Positive Behaviour

PME 898

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Positive Behaviour by Mind Map: Positive Behaviour

1. Classroom organization

1.1. Allow/plan for movement

1.2. Provide for active responses

1.3. Minimize distractions

1.4. Consider seating assignments

1.5. Establish routines for entering and exiting the class, and transitions between lessons

1.5.1. “... effective management ... is more an instructional than a disciplinary enterprise. Effective managers socialize their students to the student role through instruction and modeling. It is important that these teachers be consistent in articulating demands and monitoring compliance, but the most important thing is to make sure that students know what to do in the first place.” (185) —J. Brophy

1.5.1.1. Brophy, J. “Classroom Management Techniques.” Education and Urban Society 18.2 (1986): 182-194.

1.6. Manito

2. Differentiated instruction

2.1. “There is nothing so unequal as the equal treatment of students of unequal ability.” —Blanchard et al. (33)

2.1.1. Blanchard, Ken, Patricia Zigarmi, and Drea Zigarmi. Leadership and the One Minute Manager: Increasing Effectiveness Through Situational Leadership. New York, NY: William Morrow and Co., 1985.

3. Positive relationships

3.1. Classroom-based

3.1.1. Teacher-student

3.1.1.1. Communication

3.1.1.1.1. Expectations of roles clear

3.1.1.1.2. Use positive and calm tone

3.1.1.2. Mutual respect

3.1.1.2.1. Recognize and honour cultural differences

3.1.1.3. Fairness

3.1.1.3.1. Differentiate for needs

3.1.1.3.2. Consequences are fairly applied

3.1.1.4. Brok, P. D., & Tartwijk, J. V. (2015). 21 Teacher–Student interpersonal communication in international education. The SAGE Handbook of Research in International Education, 309-324. doi:10.4135/9781473943506.n21

3.1.2. Student-student

3.1.2.1. Flexibility in groupings

3.1.2.2. Teach language of positive feedback

3.1.2.3. Teach cooperative learning skills

3.1.2.3.1. International Baccalaureate Organization (2018). Project study in the MYP. Retrieved January 26, 2018, from http://www.ibo.org/programmes/middle-years-programme/curriculum/myp-projects/

3.1.3. Teacher-parent

3.1.3.1. Involve parents in learning conferences

3.1.3.2. Share good news

3.1.3.3. Irish, C., & Scrubb, M. (2012, November 12). Five Competencies for Culturally Competent Teaching and Learning. Retrieved from Five Competencies for Culturally Competent Teaching and Learning

3.1.3.4. Recognize cultural diffrences

3.1.4. Communicate

3.1.4.1. Cornelius, S. (2015, September 24). Marzano 13 Teaching Best Practices. Retrieved from Marzano 13 Teaching Best Practices

3.1.5. Government of Manitoba. Manitoba Education. (2011). Towards inclusion: Supporting positive behaviour in Manitoba classrooms. Retrieved from https://www.edu.gov.mb.ca/k12/specedu/behaviour/behaviour_document.pdf

4. Classroom behavioural expectations

4.1. Essential agreements devised by and agreed upon in each class

5. Social skills instruction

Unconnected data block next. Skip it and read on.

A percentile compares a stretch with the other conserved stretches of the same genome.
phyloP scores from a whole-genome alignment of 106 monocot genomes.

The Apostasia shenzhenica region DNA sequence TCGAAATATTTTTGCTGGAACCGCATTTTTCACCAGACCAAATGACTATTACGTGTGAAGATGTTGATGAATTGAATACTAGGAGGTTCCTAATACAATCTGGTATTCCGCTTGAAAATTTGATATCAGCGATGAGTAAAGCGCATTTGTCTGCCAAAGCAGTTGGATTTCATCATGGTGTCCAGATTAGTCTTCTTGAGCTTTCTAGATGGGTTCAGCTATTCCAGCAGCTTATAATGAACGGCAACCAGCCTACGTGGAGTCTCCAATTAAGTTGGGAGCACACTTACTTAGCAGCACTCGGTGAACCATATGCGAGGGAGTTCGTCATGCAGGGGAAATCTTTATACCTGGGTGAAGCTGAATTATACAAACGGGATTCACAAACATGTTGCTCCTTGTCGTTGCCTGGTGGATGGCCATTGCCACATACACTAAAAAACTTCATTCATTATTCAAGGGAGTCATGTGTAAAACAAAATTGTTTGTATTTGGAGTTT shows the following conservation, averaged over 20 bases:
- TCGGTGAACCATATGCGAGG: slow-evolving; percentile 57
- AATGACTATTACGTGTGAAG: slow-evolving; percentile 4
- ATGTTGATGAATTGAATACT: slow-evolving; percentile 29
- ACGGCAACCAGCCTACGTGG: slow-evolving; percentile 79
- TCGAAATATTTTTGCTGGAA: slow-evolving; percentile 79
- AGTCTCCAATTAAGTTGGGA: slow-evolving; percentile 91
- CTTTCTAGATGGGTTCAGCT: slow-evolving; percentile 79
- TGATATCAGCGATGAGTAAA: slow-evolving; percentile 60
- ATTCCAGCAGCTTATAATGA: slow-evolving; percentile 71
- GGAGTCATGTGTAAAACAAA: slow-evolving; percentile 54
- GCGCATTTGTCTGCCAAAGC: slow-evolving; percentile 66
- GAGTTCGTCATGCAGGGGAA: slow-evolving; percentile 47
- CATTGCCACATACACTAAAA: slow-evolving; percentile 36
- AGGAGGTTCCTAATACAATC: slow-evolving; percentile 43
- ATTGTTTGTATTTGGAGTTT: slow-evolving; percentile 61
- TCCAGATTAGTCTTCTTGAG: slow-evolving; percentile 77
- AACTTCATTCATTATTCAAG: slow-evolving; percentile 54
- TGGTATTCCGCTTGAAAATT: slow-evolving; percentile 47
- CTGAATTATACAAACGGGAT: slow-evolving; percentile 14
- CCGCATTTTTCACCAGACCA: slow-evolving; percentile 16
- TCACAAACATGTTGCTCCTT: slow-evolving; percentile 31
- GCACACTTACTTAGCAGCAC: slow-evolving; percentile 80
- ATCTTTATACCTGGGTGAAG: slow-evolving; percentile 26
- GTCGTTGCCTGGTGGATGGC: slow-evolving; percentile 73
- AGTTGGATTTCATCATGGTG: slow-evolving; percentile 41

5.1. Weekly 50 minute session with class tutor

5.1.1. Approaches to Learning Skills

5.1.1.1. International Baccalaureate Organization. (2014, May). MYP: From principles into practice. Retrieved from https://www.spps.org/site/handlers/filedownload.ashx?moduleinstanceid=38367&dataid=21206&FileName=from_principles_to_practice_2014.pdf

5.1.2. Character strengths development

5.1.2.1. Character Strengths, Character Building Experts | VIA Institute

6. Positive reinforcement

6.1. Pascha, M. (2019). The PERMA Model: Your Scientific Theory of Happiness. Retrieved from The PERMA Model: Your Scientific Theory of Happiness

6.2. Seligman, M. (2012). Flourish. North Sydney, N.S.W.: William Heinemann Australia.

6.3. Martin E. P. Seligman, Randal M. Ernst, Jane Gillham, Karen Reivich and Mark Linkins Oxford Review of Education Vol. 35, No. 3, Well-being in schools (June 2009), pp. 293-311

7. Fair and predictable consequences

7.1. Case, R. (2005). Bringing critical thinking to the main stage. Education Canada, 45(2), 45-49. Retrieved from http://web.a.ebscohost.com.proxy.queensu.ca/ehost/detail/detail?vid=0&sid=d4830df6-8521-4cbf-8c78-b68da4da1eb3%40sessionmgr4010&bdata=JnNpdGU9ZWhvc3QtbGl2ZQ%3d%3d#AN=507984826&db=eue

7.2. Alberta Provincial Government. Alberta Education. (2007). Fair and predictable consequences. Retrieved from http://www.learnalberta.ca/content/inspb2/html/7_fairandpredictableconsequences.html

8. Gathering data to understand student behaviour

8.1. Monthly grade-level meetings to review progress of approaches

8.1.1. Welsh Government. (2013). Professional learning communities. Crown. Retrieved from Learning Wales information has moved - Hwb

9. Planning for behavioural changes

9.1. “People take time. Dealing with discipline takes time. Children are not fax machines or credit cards. When they misbehave, they tell us that they need help learning a better way. They are telling us that there are basic needs not being met which are motivating the behavior.” —Allen N. Mendler

9.1.1. Mendler, Allen N. What Do I Do When…? How to Achieve Discipline with Dignity in the Classroom. Bloomington, IN: Solution Tree, 1992.

9.2. Government of Manitoba. Manitoba Education. (2011). Towards inclusion: Supporting positive behaviour in Manitoba classrooms. Retrieved from https://www.edu.gov.mb.ca/k12/specedu/behaviour/behaviour_document.pdf